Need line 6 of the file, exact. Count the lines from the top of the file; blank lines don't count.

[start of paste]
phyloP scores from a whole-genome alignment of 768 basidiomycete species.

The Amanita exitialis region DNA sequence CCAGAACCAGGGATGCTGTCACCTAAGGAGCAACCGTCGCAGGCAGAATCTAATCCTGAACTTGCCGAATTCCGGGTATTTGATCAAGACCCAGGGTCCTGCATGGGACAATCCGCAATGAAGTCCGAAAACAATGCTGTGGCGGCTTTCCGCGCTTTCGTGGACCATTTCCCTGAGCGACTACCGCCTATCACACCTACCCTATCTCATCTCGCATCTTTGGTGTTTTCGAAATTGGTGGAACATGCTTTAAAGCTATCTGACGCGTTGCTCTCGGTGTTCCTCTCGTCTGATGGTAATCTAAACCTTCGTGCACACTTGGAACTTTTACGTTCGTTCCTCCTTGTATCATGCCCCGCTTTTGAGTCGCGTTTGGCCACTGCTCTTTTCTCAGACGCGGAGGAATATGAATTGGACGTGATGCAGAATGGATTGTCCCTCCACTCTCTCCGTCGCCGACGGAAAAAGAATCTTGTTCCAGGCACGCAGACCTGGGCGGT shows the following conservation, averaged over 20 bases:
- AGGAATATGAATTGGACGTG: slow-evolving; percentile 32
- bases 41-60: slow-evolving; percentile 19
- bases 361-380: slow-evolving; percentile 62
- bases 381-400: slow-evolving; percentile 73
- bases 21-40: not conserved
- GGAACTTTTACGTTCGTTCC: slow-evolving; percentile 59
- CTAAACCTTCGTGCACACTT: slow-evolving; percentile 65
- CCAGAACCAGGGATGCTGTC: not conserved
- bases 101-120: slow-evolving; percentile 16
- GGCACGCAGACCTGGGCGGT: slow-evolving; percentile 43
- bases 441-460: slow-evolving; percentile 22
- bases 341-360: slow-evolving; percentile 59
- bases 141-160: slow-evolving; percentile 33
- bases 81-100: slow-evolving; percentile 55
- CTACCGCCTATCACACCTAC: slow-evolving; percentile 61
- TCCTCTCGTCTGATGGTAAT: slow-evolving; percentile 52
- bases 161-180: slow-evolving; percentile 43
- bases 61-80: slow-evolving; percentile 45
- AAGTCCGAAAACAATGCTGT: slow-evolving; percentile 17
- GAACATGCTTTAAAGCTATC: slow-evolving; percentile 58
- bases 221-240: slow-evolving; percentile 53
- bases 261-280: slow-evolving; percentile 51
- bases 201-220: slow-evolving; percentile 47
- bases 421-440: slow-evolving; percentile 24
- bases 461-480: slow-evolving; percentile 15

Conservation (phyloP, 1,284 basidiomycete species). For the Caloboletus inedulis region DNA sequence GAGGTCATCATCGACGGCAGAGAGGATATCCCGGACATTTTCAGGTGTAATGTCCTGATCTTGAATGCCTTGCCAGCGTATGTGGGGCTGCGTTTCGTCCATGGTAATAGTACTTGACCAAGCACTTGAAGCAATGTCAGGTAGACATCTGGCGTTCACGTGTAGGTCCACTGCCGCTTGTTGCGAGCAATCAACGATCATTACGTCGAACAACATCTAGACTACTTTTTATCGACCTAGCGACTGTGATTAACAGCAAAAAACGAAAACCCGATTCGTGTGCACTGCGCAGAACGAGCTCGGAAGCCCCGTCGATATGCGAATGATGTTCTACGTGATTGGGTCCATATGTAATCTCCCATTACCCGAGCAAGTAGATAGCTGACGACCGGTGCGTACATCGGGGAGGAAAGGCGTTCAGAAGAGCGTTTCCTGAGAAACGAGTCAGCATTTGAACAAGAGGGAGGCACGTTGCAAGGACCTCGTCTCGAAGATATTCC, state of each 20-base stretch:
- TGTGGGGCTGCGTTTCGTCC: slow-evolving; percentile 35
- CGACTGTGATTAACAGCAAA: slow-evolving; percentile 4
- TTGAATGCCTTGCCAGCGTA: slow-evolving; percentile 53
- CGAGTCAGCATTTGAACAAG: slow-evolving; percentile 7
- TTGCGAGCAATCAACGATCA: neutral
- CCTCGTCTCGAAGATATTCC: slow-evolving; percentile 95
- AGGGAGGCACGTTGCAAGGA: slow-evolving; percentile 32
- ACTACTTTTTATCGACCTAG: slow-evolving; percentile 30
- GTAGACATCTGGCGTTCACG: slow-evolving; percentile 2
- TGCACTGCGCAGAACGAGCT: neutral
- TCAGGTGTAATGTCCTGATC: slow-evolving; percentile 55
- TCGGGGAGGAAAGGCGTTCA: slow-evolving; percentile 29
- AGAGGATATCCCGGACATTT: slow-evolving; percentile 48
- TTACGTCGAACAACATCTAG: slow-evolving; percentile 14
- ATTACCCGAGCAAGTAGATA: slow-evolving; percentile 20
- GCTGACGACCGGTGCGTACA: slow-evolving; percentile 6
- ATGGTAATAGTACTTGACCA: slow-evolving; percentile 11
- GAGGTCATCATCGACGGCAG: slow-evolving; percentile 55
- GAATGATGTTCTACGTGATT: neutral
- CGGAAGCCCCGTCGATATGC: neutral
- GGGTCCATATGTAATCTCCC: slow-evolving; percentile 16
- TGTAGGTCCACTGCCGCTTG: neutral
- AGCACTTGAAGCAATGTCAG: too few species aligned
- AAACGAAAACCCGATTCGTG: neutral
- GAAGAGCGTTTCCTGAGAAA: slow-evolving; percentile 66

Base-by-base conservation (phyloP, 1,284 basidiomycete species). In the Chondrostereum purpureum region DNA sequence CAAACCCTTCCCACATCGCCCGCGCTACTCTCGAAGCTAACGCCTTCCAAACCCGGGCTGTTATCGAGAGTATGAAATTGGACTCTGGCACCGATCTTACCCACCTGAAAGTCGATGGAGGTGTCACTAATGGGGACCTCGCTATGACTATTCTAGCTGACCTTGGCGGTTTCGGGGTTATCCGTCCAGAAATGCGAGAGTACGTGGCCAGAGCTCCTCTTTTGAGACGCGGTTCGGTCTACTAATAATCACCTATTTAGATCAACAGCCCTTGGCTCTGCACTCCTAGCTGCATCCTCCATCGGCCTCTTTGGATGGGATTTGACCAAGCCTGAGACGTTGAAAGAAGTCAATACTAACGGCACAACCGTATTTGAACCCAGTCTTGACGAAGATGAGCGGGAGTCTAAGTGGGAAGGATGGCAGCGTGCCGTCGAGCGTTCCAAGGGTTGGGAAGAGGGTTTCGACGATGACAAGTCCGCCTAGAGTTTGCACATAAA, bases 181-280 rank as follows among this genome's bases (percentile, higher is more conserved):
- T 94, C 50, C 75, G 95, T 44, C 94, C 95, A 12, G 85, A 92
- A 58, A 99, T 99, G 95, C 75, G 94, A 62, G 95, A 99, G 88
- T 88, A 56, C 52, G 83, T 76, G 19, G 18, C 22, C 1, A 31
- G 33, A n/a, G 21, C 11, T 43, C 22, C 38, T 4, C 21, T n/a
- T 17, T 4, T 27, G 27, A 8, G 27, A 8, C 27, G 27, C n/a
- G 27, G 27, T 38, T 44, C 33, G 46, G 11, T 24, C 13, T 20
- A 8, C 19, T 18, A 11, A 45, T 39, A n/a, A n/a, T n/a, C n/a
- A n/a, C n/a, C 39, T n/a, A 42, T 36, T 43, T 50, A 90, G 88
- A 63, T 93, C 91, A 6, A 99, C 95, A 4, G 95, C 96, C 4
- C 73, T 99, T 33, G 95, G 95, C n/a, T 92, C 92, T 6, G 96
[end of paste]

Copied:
- bases 381-400: slow-evolving; percentile 73